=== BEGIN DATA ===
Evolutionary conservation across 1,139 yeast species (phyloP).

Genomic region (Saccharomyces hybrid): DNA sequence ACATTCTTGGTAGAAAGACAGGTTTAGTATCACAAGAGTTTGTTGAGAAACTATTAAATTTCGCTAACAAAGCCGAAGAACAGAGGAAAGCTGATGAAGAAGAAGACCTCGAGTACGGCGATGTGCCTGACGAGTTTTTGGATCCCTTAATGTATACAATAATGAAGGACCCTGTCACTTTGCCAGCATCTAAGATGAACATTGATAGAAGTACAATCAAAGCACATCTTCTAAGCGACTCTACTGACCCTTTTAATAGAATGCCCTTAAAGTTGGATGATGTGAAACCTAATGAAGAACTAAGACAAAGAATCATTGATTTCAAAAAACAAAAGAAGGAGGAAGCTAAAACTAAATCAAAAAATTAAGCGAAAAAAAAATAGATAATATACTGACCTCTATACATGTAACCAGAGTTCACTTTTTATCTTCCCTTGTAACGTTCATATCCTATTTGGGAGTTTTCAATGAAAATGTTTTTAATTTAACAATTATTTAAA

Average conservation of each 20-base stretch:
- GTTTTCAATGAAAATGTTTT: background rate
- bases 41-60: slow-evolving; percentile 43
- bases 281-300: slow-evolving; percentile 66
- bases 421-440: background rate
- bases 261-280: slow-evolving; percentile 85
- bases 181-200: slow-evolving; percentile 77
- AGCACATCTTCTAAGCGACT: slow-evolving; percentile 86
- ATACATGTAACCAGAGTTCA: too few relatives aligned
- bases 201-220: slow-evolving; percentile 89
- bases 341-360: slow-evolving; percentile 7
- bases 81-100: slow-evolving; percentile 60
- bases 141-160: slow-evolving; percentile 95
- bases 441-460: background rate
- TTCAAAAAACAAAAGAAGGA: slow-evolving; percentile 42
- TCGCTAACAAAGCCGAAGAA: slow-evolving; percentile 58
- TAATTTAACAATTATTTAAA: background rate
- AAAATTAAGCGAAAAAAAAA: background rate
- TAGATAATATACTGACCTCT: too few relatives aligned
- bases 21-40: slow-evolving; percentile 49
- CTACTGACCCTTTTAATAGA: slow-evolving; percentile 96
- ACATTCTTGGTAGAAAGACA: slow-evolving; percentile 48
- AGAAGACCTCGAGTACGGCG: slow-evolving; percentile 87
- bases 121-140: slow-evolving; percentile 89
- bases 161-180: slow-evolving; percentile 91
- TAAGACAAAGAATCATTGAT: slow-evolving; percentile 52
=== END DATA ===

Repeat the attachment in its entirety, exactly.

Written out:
Evolutionary conservation across 1,139 yeast species (phyloP).

Genomic region (Saccharomyces hybrid): DNA sequence ACATTCTTGGTAGAAAGACAGGTTTAGTATCACAAGAGTTTGTTGAGAAACTATTAAATTTCGCTAACAAAGCCGAAGAACAGAGGAAAGCTGATGAAGAAGAAGACCTCGAGTACGGCGATGTGCCTGACGAGTTTTTGGATCCCTTAATGTATACAATAATGAAGGACCCTGTCACTTTGCCAGCATCTAAGATGAACATTGATAGAAGTACAATCAAAGCACATCTTCTAAGCGACTCTACTGACCCTTTTAATAGAATGCCCTTAAAGTTGGATGATGTGAAACCTAATGAAGAACTAAGACAAAGAATCATTGATTTCAAAAAACAAAAGAAGGAGGAAGCTAAAACTAAATCAAAAAATTAAGCGAAAAAAAAATAGATAATATACTGACCTCTATACATGTAACCAGAGTTCACTTTTTATCTTCCCTTGTAACGTTCATATCCTATTTGGGAGTTTTCAATGAAAATGTTTTTAATTTAACAATTATTTAAA

Average conservation of each 20-base stretch:
- GTTTTCAATGAAAATGTTTT: background rate
- bases 41-60: slow-evolving; percentile 43
- bases 281-300: slow-evolving; percentile 66
- bases 421-440: background rate
- bases 261-280: slow-evolving; percentile 85
- bases 181-200: slow-evolving; percentile 77
- AGCACATCTTCTAAGCGACT: slow-evolving; percentile 86
- ATACATGTAACCAGAGTTCA: too few relatives aligned
- bases 201-220: slow-evolving; percentile 89
- bases 341-360: slow-evolving; percentile 7
- bases 81-100: slow-evolving; percentile 60
- bases 141-160: slow-evolving; percentile 95
- bases 441-460: background rate
- TTCAAAAAACAAAAGAAGGA: slow-evolving; percentile 42
- TCGCTAACAAAGCCGAAGAA: slow-evolving; percentile 58
- TAATTTAACAATTATTTAAA: background rate
- AAAATTAAGCGAAAAAAAAA: background rate
- TAGATAATATACTGACCTCT: too few relatives aligned
- bases 21-40: slow-evolving; percentile 49
- CTACTGACCCTTTTAATAGA: slow-evolving; percentile 96
- ACATTCTTGGTAGAAAGACA: slow-evolving; percentile 48
- AGAAGACCTCGAGTACGGCG: slow-evolving; percentile 87
- bases 121-140: slow-evolving; percentile 89
- bases 161-180: slow-evolving; percentile 91
- TAAGACAAAGAATCATTGAT: slow-evolving; percentile 52